Under a high-powered microscope, MXenes resemble a cross-section of a flaky pastry. This two-dimensional layered structure gives them remarkable properties; MXenes are strong, flexible and stable and make excellent superconductors of heat and electricity.
The sky’s the limit for these man-made materials, with utility in sectors spanning energy storage, water desalination, medicine and many more. According to materials scientists, however, MXenes lack sufficient research to fully understand their properties since their discovery about a decade ago.
"To fully unlock the potential of MXenes for industrial-scale adoption, it is crucial to critically evaluate current synthesis methods and explore new approaches to produce the materials with higher quality and yields," said Zhi Wei Seh, a Senior Scientist at A*STAR's Institute of Materials Research and Engineering (IMRE).
Seh teamed up with researchers from Harvard University, Drexel University and Indiana University-Purdue University Indianapolis to assemble the first how-to guide for advanced MXene synthesis.
"We hoped to provide fellow researchers with the best practices for preparation, characterisation and testing of MXenes," explained the first author of the study, Garrick Lim, adding that these much-needed frameworks can plant the seeds for future innovations in the field.
The researchers collected and analysed computational modelling data from MXene research efforts as well as outputs from material characterisation studies at every stage of the MXene synthesis workflow.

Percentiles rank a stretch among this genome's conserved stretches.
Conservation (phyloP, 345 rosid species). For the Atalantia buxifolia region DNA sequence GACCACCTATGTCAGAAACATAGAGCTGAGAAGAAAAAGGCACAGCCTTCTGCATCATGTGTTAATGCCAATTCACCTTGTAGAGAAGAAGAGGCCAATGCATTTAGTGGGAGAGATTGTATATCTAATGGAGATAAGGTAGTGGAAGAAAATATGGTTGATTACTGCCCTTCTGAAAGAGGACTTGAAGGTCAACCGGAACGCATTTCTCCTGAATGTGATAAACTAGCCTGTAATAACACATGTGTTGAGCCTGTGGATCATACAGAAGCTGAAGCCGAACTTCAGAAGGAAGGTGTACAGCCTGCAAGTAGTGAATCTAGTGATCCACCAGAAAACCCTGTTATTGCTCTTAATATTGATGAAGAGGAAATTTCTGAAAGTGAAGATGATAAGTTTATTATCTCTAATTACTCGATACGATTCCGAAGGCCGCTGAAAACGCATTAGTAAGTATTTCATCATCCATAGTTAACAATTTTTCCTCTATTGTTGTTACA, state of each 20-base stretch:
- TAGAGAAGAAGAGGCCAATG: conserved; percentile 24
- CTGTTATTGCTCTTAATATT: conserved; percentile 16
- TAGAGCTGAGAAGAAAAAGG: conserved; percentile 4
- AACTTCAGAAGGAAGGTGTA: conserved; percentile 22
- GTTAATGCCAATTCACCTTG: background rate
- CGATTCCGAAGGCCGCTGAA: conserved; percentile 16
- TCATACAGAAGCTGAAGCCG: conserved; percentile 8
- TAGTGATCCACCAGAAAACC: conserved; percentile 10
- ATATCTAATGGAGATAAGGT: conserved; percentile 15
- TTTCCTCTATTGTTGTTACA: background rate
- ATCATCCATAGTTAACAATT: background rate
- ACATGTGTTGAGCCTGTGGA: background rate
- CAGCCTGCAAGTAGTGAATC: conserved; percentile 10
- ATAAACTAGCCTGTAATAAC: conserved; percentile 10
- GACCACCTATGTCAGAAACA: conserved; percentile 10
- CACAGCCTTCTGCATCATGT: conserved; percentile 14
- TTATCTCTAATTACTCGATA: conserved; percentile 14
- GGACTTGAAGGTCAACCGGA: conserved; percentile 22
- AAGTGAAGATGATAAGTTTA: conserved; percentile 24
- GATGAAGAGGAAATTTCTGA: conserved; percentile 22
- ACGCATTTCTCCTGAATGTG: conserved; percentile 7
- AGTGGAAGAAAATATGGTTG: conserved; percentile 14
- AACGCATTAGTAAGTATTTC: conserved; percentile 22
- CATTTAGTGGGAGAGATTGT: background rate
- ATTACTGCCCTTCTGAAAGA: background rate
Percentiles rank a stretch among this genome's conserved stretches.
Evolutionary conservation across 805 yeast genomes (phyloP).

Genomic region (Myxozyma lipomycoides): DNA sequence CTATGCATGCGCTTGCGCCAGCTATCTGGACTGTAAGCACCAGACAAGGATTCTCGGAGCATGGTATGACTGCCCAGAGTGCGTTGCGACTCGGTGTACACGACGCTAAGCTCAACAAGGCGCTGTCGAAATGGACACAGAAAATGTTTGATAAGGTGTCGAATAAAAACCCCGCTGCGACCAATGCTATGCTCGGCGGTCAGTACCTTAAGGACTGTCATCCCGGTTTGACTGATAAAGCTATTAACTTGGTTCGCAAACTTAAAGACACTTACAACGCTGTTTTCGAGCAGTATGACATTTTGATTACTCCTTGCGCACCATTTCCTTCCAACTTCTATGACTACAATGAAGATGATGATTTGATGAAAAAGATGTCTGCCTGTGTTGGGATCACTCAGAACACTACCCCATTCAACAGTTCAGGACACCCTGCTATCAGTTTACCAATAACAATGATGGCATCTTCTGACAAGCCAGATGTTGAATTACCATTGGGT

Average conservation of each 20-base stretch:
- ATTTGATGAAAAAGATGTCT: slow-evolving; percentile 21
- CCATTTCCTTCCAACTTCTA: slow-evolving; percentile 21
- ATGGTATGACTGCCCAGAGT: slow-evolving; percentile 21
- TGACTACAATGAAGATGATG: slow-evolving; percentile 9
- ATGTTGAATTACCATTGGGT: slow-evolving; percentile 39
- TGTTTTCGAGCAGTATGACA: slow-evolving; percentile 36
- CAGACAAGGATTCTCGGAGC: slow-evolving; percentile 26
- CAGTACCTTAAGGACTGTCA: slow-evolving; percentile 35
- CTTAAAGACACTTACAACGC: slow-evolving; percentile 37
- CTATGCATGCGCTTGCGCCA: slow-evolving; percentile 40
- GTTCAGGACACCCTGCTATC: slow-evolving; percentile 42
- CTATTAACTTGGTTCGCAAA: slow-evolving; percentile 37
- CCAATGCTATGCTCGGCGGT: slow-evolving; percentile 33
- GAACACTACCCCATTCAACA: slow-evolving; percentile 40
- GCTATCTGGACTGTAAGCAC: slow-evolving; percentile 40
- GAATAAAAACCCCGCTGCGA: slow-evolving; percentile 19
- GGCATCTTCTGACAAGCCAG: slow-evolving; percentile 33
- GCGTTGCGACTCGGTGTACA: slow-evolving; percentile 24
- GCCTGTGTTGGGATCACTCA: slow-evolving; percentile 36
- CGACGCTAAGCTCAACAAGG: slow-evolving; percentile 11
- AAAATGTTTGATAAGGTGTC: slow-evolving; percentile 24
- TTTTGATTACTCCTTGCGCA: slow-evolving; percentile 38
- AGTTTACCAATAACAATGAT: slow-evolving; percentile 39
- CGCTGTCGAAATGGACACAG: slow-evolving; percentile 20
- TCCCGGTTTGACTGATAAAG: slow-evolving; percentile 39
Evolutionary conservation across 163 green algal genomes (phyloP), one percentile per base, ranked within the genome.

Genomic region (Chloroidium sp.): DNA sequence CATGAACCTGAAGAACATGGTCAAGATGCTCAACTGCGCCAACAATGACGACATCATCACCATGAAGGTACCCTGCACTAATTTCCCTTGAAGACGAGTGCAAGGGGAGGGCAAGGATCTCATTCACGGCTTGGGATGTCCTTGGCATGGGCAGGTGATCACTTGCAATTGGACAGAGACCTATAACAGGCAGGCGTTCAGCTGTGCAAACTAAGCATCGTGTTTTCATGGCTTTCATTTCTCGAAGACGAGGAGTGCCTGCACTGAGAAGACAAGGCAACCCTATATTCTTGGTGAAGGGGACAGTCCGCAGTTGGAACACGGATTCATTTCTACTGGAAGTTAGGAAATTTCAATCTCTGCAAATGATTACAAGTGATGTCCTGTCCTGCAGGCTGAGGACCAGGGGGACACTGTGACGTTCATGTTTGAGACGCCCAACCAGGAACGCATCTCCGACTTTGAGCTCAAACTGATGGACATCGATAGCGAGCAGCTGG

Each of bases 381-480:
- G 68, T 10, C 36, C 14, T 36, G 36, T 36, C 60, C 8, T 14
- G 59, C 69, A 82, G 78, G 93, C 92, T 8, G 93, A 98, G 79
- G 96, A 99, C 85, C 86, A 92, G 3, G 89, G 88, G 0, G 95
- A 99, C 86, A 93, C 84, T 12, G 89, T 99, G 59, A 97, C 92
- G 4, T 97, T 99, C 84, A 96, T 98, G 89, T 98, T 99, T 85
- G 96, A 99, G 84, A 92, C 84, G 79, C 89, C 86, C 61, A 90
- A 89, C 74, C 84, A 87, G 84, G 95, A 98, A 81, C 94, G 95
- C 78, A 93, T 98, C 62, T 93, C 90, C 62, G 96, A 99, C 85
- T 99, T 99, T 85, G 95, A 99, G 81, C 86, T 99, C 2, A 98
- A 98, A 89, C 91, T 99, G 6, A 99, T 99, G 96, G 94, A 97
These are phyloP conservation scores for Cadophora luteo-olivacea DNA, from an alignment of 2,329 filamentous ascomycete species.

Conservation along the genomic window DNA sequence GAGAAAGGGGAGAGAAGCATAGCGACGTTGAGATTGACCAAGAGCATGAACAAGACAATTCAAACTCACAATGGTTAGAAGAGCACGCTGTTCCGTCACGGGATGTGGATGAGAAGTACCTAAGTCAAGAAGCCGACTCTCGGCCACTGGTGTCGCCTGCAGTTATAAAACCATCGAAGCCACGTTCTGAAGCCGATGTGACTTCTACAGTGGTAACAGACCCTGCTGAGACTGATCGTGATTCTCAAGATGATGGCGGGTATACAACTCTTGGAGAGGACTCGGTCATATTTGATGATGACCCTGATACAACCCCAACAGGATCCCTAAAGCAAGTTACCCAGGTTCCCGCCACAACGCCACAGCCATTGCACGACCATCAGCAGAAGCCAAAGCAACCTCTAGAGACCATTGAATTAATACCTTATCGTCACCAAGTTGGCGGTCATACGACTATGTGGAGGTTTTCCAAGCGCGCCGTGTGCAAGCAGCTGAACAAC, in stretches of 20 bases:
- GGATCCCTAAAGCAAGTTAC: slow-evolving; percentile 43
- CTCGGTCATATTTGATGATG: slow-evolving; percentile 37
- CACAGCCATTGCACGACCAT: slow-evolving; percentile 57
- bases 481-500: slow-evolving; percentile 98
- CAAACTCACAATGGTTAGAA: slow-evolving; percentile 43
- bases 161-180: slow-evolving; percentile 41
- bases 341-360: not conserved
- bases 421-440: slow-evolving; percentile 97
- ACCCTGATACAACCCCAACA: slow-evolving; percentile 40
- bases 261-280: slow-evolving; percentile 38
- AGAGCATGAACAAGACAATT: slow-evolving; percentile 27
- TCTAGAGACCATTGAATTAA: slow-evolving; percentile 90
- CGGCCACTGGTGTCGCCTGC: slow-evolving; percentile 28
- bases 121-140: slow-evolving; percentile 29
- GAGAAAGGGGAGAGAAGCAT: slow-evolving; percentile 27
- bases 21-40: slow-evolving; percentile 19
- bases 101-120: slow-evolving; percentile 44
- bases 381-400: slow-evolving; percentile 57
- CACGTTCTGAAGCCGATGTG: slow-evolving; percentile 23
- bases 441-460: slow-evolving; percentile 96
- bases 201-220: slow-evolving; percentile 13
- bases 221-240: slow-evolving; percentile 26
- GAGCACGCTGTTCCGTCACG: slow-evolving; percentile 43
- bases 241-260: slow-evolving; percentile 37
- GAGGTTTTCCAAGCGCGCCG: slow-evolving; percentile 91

"We re-examined the entire MXene production process including the preparation of precursor materials, the etching of intermediates into multi-layered MXenes and the delamination of layers into individual 2D sheets," said Lim.
They found that many factors influenced the end product—how MXene precursors were prepared, their ratios in the MXene ‘recipe’ and heating conditions all came into play. Among these, the choice of intercalants for creating MXenes’ signature layered sheets was deemed essential for fine-tuning the material’s properties to suit a given application.
Kickstarting the MXene industry would not be possible without such thorough and systematic approaches to understanding the intricacies of MXene synthesis, said Lim, adding that it also sparks the possibility of creating unique, highly specialised variants in the future.
Speaking on one such technique for synthesising MXenes under blazing heat, Lim said, "Such extreme conditions can result in the formation of unique surface functional groups that lead to anomalous magnetic properties for use in spintronics applications."
The research team led by Seh is currently working on incorporating highly conductive MXenes into batteries and electrocatalysts towards the development of next-generation sustainable energy solutions.
The A*STAR-affiliated researchers contributing to this research are from the Institute of Materials Research and Engineering (IMRE).